Snake Bite

bob91yj

Adventurist
Founding Member
#1
http://news.yahoo.com/man-survives-snake-bite-wash-zoos-antivenin-004609479.html

This article and the rattler under a chair at DRV are a reminder that we need to be aware of venomous snakes/insects when we are travelling.

Dave posted this on another forum a while back. With so much conflicting info and "snake bite" kits sold at stores, I thought it was good info...good enough that I printed it out, include it in my first aid kit.

Excerpt from our US Navy Corpsman Field Medicine Manual circa 2008

TERMINAL LEARNING OBJECTIVES

1. Given an envenomation casualty, in a combat environment, and standard field medical equipment and supplies, manage envenomation injuries, to prevent further injury or death. (FMST 04.05)
ENABLING LEARNING OBJECTIVES

1. Without the aid of references, given a list of symptoms, identify the type of venomous snake, per the student handout. (FMST 04.05a)
2. Without the aid of references, given a list of symptoms, identify the type of arthropods, per the student handout. (FMST 04.05b)
3. Without the aid of references, given an envenomation casualty, identify the appropriate treatment, per the student handout. (FMST 04.05c)

1. OVERVIEW

a. Envenomation - An injury or illness caused by the poisonous secretion of an animal, such as a snake, spider, or scorpion, usually transmitted by a bite or sting.

b. Mortality rates - Of all the deaths that occur annually due to envenomation injuries, the majority are caused primarily by insects followed by snakes, then spiders.

2. CLASSIFICATIONS OF POISONOUS SNAKES

a. Crotalidae Family (Pit Vipers)

(1) Characteristics:

(a)Retractable fangs
(b)Heat sensing pit located below the nostril
(c)Large triangular shaped head (in relation to their body)

(2) Examples of Pit Vipers:

(a)Rattlesnakes- Found in the New World only, from the U.S. through Central and South America
(b)Saw-Scaled Viper- Found from Pakistan, throughout the Mid East to Africa (See fig. 2)
(c)Cottonmouth (Water Moccasin, Pilot Snake)- Found throughout Southern and Eastern U. S. (See fig. 3)
(d)Copperhead (Upland Moccasin)- Found in the eastern U. S.
(e)Habu- Found throughout Southeast Asia, including Okinawa

b. Elapidae Family

(1) Characteristics:

(a)Fixed Fangs
(b)Round pupils
(c)Head width is proportionate to body size
(2)Examples
(a)Coral Snakes- Found throughout Southern U.S. to South America, and parts of Asia (See fig. 4)
(b)Cobra –Found from South Asia through Mid East and North Africa (See fig. 5)
(c)Krait- Found throughout South Asia including Pakistan (See fig. 6)

c. Hydrophidae (Sea Snakes)(See fig. 7)

(1)Characteristics:

(a)Fixed fangs
(b)Flat tail
(c)Most are brightly colored (except the Olive Sea Snake)

(2) Example - For medical purposes, size, location and species are irrelevant. Determination of species is too difficult and dangerous to matter. Sea snakes are found throughout the world but mostly in the southern Pacific and Indian ocean. Some are found in estuaries.

d. Colubridae (Most Colubridae are not poisonous)

(1) Characteristics:

(a)Fixed fangs in rear of mouth
(b)Large eyes and small pointed head

(2) Example of venomous Colubridae:
(a) Boomslang- Found throughout the African Savannah

3. ACTIONS OF SNAKE VENOM

a. Snake venoms are chemically complex mixtures of proteins, which have mostly enzymatic properties. The quantity, lethality, and composition vary with the species and the age of the snake, the geographic location, and the time of the year. Venom is highly stable and is resistant to temperature changes, drying, and drugs.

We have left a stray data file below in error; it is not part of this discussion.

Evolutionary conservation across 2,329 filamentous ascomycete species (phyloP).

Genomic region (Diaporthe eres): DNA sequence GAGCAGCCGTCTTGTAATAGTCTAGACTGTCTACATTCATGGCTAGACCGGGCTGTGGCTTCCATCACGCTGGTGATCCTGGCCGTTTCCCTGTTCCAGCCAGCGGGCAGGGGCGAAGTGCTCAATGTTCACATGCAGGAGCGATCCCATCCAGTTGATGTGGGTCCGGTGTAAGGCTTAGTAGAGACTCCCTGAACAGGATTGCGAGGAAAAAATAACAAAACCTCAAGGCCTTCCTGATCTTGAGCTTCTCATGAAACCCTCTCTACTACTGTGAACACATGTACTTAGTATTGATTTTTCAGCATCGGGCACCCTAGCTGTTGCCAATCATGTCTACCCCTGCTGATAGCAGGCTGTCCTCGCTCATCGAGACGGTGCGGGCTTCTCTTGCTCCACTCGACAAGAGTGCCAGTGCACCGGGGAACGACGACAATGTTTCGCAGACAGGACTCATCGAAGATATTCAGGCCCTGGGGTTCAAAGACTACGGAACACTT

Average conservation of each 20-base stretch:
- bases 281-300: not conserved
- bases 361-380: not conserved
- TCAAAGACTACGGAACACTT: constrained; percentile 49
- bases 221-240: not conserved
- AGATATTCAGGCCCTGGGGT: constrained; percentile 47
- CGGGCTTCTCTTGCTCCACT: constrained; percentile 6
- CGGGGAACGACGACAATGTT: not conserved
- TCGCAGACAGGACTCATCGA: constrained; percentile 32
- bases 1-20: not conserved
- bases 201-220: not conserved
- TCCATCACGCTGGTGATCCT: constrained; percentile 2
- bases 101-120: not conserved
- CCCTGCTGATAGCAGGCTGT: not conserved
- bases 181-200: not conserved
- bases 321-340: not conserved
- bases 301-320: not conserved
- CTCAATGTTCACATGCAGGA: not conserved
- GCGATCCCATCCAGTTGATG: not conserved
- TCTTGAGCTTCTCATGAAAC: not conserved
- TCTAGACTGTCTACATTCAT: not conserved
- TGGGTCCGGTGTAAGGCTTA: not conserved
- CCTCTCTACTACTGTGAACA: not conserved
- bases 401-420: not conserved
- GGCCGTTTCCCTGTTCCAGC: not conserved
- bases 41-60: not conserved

(1) Hemotoxin - Destruction of the capillary cells with resultant leakage
(2) Neurotoxin - Has a paralytic effect

b. Snake venom may include elements that produce both of these effects

4. DIAGNOSING A SNAKE BITE

a. Fang Marks - Fang marks may be present as one or more well defined punctures, or as a series of small lacerations or scratches, or there may not be any noticeable or obvious markings where the bite occurred. The absence of fang marks does not exclude the possibility of envenomation (especially if a juvenile snake is involved). However with rattlesnake envenomation, fang marks are invariably present and are generally seen on close examination. Bleeding may persist from the fang wounds. The presence of fang marks does not always indicate envenomation; rattlesnakes when striking in defense will frequently elect not to inject venom with the bite, resulting in a “dry bite.” Manifestations of signs and sypmtoms of envenomation are necessary to confirm diagnosis of a snake venom poisoning.

b. Signs and Symptoms:

(1) Crotalidae Bite: Symptoms vary depending on the type of snake, and the amount of venom deposited, i.e. younger rattlesnakes tend to dispense all of their venom in relation to a larger, older rattlesnake dispensing either none or a larger amount. Death may occur within 24-48 hours if left untreated. Even with treatment, there is the possibility of loss of effected extremity or a portion of it.

(a)Excruciating pain at the site of the bite.
(b)Presence of fang marks.
(c)Tissue swelling at the site of the bite. Swelling begins within 3 minutes and may continue for up to an hour with enough severity to break the skin.
(d)Severe headache and thirst.
(e)Bleeding from major organs that may appear as hematuria.
(f)Destruction of blood cells and other tissue cells. Discoloration of surrounding tissue.
(g)Tingling or numbness of face and scalp
(h)Muscle fasciculation

c. Elapidae and Colubridae Bite:

(1) Impairment of circulation

(a)Irregular heartbeat
(b)Hypotension
(c)Weakness and exhaustion
(d)Circulatory system collapse
(e)Lowered blood pressure

(2) Severe headache, dizziness, blurred vision, hearing difficulty, confusion and unconsciousness
(3)Nausea, vomiting and diarrhea
(4)Chills and rapid onset of fever
(5)Muscular incoordination and twitching
(6)Excessive perspiration
(7)Respiratory difficulty leading to respiratory arrest

d. Hydrophidae Bite:

(1)Stiffness, muscle aches and spasms of the jaw.
(2)Moderate to severe pain to the effected limb.
(3)Blurred vision and drowsiness.
(4)Respiratory paralysis.

e. Persistent myths about sea snakes include the mistaken idea that they cannot bite effectively. The truth is that though their teeth are small; about 2.5 mm, they are adequate to penetrate skin and they can open their mouths wide enough to bite a person’s thigh. Envenomation from sea snakes is rare, due in most part to their temperament, but does occur. Without treatment, death from sea snake envenomation can occur within 12-24 hours.